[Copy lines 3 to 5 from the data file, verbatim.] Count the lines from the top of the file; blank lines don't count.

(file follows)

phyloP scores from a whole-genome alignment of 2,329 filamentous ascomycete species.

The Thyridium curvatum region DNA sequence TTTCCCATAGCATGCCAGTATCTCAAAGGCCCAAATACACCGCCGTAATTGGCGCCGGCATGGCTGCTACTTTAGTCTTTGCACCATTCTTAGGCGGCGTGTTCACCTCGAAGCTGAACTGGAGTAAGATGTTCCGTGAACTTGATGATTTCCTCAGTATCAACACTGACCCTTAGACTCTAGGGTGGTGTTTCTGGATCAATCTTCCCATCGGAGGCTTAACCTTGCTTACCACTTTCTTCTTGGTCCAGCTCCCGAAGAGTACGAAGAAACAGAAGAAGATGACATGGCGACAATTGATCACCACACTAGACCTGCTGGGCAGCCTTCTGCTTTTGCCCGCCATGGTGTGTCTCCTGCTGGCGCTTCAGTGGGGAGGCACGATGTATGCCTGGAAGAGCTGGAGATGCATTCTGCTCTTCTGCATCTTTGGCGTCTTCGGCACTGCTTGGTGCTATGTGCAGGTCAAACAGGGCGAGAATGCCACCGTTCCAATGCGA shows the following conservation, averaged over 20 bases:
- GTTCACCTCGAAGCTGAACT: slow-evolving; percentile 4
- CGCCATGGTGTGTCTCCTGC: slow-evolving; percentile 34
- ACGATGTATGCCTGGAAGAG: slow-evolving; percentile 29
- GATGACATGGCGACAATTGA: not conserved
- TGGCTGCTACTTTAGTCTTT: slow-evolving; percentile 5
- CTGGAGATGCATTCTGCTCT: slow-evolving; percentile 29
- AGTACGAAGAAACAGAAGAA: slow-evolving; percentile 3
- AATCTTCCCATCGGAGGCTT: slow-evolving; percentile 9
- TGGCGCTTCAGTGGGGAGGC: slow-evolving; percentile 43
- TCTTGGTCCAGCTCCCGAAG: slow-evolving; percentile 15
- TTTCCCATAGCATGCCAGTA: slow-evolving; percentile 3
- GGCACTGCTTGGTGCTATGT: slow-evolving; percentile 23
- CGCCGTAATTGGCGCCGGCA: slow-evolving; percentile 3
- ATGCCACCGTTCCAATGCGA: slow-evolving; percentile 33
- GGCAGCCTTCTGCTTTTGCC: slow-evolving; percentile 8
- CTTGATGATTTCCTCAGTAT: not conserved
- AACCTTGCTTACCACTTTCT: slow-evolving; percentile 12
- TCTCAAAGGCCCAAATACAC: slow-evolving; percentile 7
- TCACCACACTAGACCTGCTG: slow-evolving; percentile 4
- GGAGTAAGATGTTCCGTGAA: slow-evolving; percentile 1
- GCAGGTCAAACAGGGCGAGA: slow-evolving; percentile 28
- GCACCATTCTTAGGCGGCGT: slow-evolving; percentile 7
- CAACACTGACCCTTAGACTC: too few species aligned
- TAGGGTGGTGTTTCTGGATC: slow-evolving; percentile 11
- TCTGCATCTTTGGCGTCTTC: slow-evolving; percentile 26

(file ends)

- GTTCACCTCGAAGCTGAACT: slow-evolving; percentile 4
- CGCCATGGTGTGTCTCCTGC: slow-evolving; percentile 34
- ACGATGTATGCCTGGAAGAG: slow-evolving; percentile 29